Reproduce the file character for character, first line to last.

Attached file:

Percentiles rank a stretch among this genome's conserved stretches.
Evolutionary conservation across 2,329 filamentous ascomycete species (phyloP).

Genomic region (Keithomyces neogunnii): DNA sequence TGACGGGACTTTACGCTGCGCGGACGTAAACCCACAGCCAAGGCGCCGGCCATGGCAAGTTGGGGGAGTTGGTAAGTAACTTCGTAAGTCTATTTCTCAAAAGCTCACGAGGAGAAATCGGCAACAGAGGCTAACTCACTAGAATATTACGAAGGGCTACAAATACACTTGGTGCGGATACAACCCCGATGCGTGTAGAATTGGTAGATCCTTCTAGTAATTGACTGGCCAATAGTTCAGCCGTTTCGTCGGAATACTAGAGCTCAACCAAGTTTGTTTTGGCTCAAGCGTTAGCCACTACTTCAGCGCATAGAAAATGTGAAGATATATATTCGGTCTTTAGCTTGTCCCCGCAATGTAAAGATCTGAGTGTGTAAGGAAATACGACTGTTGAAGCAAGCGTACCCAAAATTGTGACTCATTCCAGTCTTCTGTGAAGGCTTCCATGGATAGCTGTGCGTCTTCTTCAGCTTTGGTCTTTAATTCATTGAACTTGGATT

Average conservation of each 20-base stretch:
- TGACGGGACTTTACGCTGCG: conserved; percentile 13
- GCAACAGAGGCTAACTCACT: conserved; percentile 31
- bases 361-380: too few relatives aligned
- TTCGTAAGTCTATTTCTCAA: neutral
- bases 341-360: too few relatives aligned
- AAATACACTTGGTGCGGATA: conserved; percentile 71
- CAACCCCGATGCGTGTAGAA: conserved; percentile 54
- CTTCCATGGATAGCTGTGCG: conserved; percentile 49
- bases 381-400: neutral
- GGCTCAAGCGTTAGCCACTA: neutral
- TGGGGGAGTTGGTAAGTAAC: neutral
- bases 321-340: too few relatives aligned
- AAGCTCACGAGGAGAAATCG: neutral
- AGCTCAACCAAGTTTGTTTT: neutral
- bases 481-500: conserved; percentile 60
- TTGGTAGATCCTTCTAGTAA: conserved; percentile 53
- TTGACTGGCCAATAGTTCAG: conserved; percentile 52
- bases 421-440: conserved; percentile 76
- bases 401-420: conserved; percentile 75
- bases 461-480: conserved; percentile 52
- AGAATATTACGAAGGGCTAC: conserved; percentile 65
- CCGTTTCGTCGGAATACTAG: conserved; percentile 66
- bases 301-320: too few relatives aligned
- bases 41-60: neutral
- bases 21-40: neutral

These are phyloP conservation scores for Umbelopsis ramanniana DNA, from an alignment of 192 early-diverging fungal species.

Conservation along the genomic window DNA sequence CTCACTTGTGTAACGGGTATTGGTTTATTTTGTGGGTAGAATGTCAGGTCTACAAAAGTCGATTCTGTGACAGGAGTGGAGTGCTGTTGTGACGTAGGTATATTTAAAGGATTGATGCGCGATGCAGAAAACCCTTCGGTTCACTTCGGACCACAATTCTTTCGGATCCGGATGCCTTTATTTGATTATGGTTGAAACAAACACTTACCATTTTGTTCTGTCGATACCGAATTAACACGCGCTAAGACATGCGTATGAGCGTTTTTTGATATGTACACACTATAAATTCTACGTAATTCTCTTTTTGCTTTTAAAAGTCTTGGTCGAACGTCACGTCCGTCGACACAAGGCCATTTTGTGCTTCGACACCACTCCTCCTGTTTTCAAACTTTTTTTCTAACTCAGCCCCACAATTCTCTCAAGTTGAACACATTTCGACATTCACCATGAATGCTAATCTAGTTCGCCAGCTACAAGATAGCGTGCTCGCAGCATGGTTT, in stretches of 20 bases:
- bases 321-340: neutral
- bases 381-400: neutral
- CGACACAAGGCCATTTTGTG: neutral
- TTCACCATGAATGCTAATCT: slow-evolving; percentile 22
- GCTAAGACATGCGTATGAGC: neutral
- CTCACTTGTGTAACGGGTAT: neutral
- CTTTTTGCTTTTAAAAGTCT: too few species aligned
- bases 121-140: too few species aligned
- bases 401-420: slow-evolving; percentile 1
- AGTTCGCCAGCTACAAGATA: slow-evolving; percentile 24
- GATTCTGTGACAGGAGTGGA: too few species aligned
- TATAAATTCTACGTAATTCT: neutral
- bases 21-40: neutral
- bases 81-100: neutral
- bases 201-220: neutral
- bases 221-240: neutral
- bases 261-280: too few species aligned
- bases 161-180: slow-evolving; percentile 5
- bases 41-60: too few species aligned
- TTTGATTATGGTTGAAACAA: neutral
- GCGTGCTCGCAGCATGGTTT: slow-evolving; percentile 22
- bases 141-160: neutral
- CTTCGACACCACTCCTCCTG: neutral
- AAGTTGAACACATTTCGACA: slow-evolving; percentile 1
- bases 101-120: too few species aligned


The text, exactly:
Percentiles rank a stretch among this genome's conserved stretches.
Evolutionary conservation across 2,329 filamentous ascomycete species (phyloP).

Genomic region (Keithomyces neogunnii): DNA sequence TGACGGGACTTTACGCTGCGCGGACGTAAACCCACAGCCAAGGCGCCGGCCATGGCAAGTTGGGGGAGTTGGTAAGTAACTTCGTAAGTCTATTTCTCAAAAGCTCACGAGGAGAAATCGGCAACAGAGGCTAACTCACTAGAATATTACGAAGGGCTACAAATACACTTGGTGCGGATACAACCCCGATGCGTGTAGAATTGGTAGATCCTTCTAGTAATTGACTGGCCAATAGTTCAGCCGTTTCGTCGGAATACTAGAGCTCAACCAAGTTTGTTTTGGCTCAAGCGTTAGCCACTACTTCAGCGCATAGAAAATGTGAAGATATATATTCGGTCTTTAGCTTGTCCCCGCAATGTAAAGATCTGAGTGTGTAAGGAAATACGACTGTTGAAGCAAGCGTACCCAAAATTGTGACTCATTCCAGTCTTCTGTGAAGGCTTCCATGGATAGCTGTGCGTCTTCTTCAGCTTTGGTCTTTAATTCATTGAACTTGGATT

Average conservation of each 20-base stretch:
- TGACGGGACTTTACGCTGCG: conserved; percentile 13
- GCAACAGAGGCTAACTCACT: conserved; percentile 31
- bases 361-380: too few relatives aligned
- TTCGTAAGTCTATTTCTCAA: neutral
- bases 341-360: too few relatives aligned
- AAATACACTTGGTGCGGATA: conserved; percentile 71
- CAACCCCGATGCGTGTAGAA: conserved; percentile 54
- CTTCCATGGATAGCTGTGCG: conserved; percentile 49
- bases 381-400: neutral
- GGCTCAAGCGTTAGCCACTA: neutral
- TGGGGGAGTTGGTAAGTAAC: neutral
- bases 321-340: too few relatives aligned
- AAGCTCACGAGGAGAAATCG: neutral
- AGCTCAACCAAGTTTGTTTT: neutral
- bases 481-500: conserved; percentile 60
- TTGGTAGATCCTTCTAGTAA: conserved; percentile 53
- TTGACTGGCCAATAGTTCAG: conserved; percentile 52
- bases 421-440: conserved; percentile 76
- bases 401-420: conserved; percentile 75
- bases 461-480: conserved; percentile 52
- AGAATATTACGAAGGGCTAC: conserved; percentile 65
- CCGTTTCGTCGGAATACTAG: conserved; percentile 66
- bases 301-320: too few relatives aligned
- bases 41-60: neutral
- bases 21-40: neutral

These are phyloP conservation scores for Umbelopsis ramanniana DNA, from an alignment of 192 early-diverging fungal species.

Conservation along the genomic window DNA sequence CTCACTTGTGTAACGGGTATTGGTTTATTTTGTGGGTAGAATGTCAGGTCTACAAAAGTCGATTCTGTGACAGGAGTGGAGTGCTGTTGTGACGTAGGTATATTTAAAGGATTGATGCGCGATGCAGAAAACCCTTCGGTTCACTTCGGACCACAATTCTTTCGGATCCGGATGCCTTTATTTGATTATGGTTGAAACAAACACTTACCATTTTGTTCTGTCGATACCGAATTAACACGCGCTAAGACATGCGTATGAGCGTTTTTTGATATGTACACACTATAAATTCTACGTAATTCTCTTTTTGCTTTTAAAAGTCTTGGTCGAACGTCACGTCCGTCGACACAAGGCCATTTTGTGCTTCGACACCACTCCTCCTGTTTTCAAACTTTTTTTCTAACTCAGCCCCACAATTCTCTCAAGTTGAACACATTTCGACATTCACCATGAATGCTAATCTAGTTCGCCAGCTACAAGATAGCGTGCTCGCAGCATGGTTT, in stretches of 20 bases:
- bases 321-340: neutral
- bases 381-400: neutral
- CGACACAAGGCCATTTTGTG: neutral
- TTCACCATGAATGCTAATCT: slow-evolving; percentile 22
- GCTAAGACATGCGTATGAGC: neutral
- CTCACTTGTGTAACGGGTAT: neutral
- CTTTTTGCTTTTAAAAGTCT: too few species aligned
- bases 121-140: too few species aligned
- bases 401-420: slow-evolving; percentile 1
- AGTTCGCCAGCTACAAGATA: slow-evolving; percentile 24
- GATTCTGTGACAGGAGTGGA: too few species aligned
- TATAAATTCTACGTAATTCT: neutral
- bases 21-40: neutral
- bases 81-100: neutral
- bases 201-220: neutral
- bases 221-240: neutral
- bases 261-280: too few species aligned
- bases 161-180: slow-evolving; percentile 5
- bases 41-60: too few species aligned
- TTTGATTATGGTTGAAACAA: neutral
- GCGTGCTCGCAGCATGGTTT: slow-evolving; percentile 22
- bases 141-160: neutral
- CTTCGACACCACTCCTCCTG: neutral
- AAGTTGAACACATTTCGACA: slow-evolving; percentile 1
- bases 101-120: too few species aligned